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[ Also see Amusements Art Awkwardness Theatre ]

Once on a time, the wight Stupidity
  For his throne trembled,
    When he discovered in the brains of men
      Something like thoughts assembled,
        And so he searched for a plausible plan
          One of validity,--
            And racked his brains, if rack his brains he can
              None having, or a very few!
                At last he hit upon a way
                  For putting to rout,
                    And driving out
                      From our dull clay
                        These same intruders new--
                          This Sense, these Thoughts, these Speculative ills--
                            What could he do? He introduced quadrilles.
      - John Ruskin, The Invention of Quadrilles

We are dancing on a volcano.
      - Comte Narcisse Achille de Salvandy,
        at a fete given to the King of Naples

For yesterday and for all tomorrows, we dance the best we know.
      - Kate Seredy

They say that they have measured many a mile,
  To tread a measure with you on this grass.
      - William Shakespeare, Love's Labor's Lost
         (Boyet at V, ii)

Nay, sit, nay, sit, good cousin Capulet,
  For you and I are past our dancing days.
      - William Shakespeare, Romeo and Juliet
         (Capulet at I, iv)

Grim-visaged war hath smoothed his wrinkled front,
  And now, instead of mounting barbed steeds
    To fright the souls of fearful adversaries,
      He capers nimbly in a lady's chamber
        To the lascivious pleasing of a lute.
      - William Shakespeare,
        The Tragedy of King Richard the Third
         (King Richard at I, i)

When you do dance, I wish you
  A wave o' th' sea, that you might ever do
    Nothing but that, move still, still so,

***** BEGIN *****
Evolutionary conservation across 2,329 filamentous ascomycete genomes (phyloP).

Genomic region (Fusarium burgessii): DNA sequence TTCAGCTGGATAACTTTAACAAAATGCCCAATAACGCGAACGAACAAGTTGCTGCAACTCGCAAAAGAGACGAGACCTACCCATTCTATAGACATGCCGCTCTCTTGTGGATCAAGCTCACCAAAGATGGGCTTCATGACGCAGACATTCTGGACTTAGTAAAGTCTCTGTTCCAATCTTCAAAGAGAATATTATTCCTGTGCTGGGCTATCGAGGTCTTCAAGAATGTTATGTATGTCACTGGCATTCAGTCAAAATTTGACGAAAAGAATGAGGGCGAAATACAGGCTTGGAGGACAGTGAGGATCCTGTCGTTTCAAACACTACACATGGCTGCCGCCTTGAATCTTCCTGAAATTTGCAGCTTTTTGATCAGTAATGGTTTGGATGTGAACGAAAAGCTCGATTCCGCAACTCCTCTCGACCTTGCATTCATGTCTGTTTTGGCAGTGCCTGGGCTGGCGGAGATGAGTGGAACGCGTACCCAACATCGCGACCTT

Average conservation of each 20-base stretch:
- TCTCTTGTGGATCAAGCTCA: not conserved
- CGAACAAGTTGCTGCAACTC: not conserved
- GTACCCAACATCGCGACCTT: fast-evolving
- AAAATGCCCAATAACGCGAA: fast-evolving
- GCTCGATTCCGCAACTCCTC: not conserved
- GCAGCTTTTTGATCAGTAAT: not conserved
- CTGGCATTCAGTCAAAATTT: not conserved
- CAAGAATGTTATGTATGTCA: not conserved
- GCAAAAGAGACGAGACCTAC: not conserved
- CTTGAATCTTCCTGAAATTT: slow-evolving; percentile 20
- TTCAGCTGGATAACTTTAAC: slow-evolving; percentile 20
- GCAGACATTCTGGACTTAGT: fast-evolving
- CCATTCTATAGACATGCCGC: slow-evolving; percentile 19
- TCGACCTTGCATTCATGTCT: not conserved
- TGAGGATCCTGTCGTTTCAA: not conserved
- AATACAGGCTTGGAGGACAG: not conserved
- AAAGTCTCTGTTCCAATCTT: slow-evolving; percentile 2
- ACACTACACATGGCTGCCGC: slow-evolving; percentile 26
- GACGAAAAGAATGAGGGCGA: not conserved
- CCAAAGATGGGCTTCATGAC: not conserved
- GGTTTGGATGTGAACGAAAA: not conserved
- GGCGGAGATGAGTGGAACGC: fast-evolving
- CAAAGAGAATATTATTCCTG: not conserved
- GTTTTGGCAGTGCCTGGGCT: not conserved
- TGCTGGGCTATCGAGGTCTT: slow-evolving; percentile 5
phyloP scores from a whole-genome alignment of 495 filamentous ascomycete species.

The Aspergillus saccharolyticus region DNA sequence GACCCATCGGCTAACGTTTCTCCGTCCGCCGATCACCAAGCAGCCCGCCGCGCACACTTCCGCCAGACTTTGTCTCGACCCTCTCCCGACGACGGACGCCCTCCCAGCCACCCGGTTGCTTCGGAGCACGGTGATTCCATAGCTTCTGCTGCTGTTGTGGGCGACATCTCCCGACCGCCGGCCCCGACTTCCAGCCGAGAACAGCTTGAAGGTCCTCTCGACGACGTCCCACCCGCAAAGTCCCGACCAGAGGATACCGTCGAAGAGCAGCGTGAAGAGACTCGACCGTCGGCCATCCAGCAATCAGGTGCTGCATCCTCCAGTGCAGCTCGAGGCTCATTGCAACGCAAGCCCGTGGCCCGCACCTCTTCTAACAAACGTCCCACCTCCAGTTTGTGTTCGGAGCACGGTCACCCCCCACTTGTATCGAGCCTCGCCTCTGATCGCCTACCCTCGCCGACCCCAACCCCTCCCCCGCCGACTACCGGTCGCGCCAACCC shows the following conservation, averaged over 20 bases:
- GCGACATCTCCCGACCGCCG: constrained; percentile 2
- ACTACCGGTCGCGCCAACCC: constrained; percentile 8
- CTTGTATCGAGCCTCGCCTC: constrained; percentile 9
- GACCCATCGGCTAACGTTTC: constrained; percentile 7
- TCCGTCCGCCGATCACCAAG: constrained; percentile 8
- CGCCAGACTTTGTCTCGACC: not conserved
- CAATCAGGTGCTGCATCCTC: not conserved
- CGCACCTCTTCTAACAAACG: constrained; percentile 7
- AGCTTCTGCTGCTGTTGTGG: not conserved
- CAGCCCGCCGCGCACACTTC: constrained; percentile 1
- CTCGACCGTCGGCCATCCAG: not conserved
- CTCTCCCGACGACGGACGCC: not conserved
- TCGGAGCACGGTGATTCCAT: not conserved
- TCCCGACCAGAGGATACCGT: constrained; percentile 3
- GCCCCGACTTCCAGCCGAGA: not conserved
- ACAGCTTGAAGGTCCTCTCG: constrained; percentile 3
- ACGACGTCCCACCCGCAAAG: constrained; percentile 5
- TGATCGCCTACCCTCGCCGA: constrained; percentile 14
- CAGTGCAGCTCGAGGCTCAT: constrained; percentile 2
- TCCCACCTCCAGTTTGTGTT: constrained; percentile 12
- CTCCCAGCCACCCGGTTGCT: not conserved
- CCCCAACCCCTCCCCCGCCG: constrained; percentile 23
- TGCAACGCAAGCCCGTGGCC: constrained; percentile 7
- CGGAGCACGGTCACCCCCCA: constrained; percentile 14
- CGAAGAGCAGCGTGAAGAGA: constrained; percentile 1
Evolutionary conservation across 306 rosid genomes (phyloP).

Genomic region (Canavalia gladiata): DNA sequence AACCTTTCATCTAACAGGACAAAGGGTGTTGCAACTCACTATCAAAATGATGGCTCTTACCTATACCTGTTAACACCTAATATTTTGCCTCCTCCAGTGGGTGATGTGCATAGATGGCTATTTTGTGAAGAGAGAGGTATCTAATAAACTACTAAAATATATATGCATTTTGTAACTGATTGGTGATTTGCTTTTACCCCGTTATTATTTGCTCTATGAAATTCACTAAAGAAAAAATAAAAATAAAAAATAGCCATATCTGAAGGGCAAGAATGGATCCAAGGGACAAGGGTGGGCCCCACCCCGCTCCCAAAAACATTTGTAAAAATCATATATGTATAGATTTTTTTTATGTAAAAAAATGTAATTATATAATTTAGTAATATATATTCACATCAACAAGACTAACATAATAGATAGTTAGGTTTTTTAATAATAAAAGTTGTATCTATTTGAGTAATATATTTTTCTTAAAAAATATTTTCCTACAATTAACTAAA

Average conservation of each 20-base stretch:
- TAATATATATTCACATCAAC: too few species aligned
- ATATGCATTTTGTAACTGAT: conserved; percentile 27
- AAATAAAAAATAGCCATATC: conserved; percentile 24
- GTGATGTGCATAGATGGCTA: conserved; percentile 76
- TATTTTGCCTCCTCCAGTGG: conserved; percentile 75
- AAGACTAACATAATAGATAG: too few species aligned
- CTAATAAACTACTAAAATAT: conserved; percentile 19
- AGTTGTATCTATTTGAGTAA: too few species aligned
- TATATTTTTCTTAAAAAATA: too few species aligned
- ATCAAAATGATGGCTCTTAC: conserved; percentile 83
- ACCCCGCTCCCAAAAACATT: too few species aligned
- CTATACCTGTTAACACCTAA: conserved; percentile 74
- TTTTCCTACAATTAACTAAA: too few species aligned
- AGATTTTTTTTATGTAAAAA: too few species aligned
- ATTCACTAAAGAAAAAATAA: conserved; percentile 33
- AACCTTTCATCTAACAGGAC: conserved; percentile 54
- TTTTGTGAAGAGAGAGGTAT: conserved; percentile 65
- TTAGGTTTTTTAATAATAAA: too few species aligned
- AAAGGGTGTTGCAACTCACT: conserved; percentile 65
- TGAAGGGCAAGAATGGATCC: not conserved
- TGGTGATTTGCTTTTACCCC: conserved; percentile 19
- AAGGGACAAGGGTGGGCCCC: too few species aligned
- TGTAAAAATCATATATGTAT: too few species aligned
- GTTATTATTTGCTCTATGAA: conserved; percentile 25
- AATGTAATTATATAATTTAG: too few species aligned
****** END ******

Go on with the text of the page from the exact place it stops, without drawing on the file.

And own no other function.
      - William Shakespeare, The Winter's Tale
         (Perdita at IV, iv)

[Dancing is] a perpendicular expression of a horizontal desire.
      - George Bernard Shaw, in the "Statesman"

While his off-heel, insidiously aside,
  Provokes the caper which he seems to chide.
      - Richard Brinsley Sheridan, Pizarro
         (the prologue)

Inconsolable to the minuet in Ariadne!
      - Richard Brinsley Sheridan, The Critic
         (act II, sc, 2)

But O, she dances such a way!
  No sun upon an Easter-day,
    Is half so fine a sight.
      - Sir John Suckling, A Ballad Upon a Wedding
         (st. 8)

I wish that I could marshall all the young to an appreciation of the fact that you have an earnest work in life and your amusements and recreations are only to help you along in that work.
      - Thomas De Witt Talmage

Social dissipation, as witnessed in the ball-room, is the abettor of pride, the instigator of jealousy, it is the sacrificial altar of health, it is the defiler of the soul, it is the avenue of lust and it is the curse of every town in America.
      - Thomas De Witt Talmage

What may we expect of people who work all day and dance all night? After a while they will be thrown on society nervous, exhausted imbeciles.
      - Thomas De Witt Talmage

They who love dancing too much seem to have more brains in their feet than their head, and think to play the fool with reason.
      - Terence (Publius Terentius Afer)

Dance light, for my heart it lies under your feet, love.
      - John Francis Waller,
        Kitty Neil--Dance Light

And beautiful maidens moved down in the dance,
  With the magic of motion and sunshine of glance;
    And white arms wreathed lightly, and tresses fell free
      As plumage of birds in some tropical tree.
      - John Greenleaf Whittier,
        Cities of the Plain (st. 4)

I love to go and mingle with the young
  In the gay festal room--when every heart
    Is beating faster than the merry tune,
      And their blue eyes are restless, and their lips
        Parted with eager joy, and their round cheeks
          Flush'd with the beautiful motion of the dance.
      - Nathaniel Parker Willis

Jack shall pipe, and Jill shall dance.
      - George Wither (Whyther or Withers),
        Poem on Christmas

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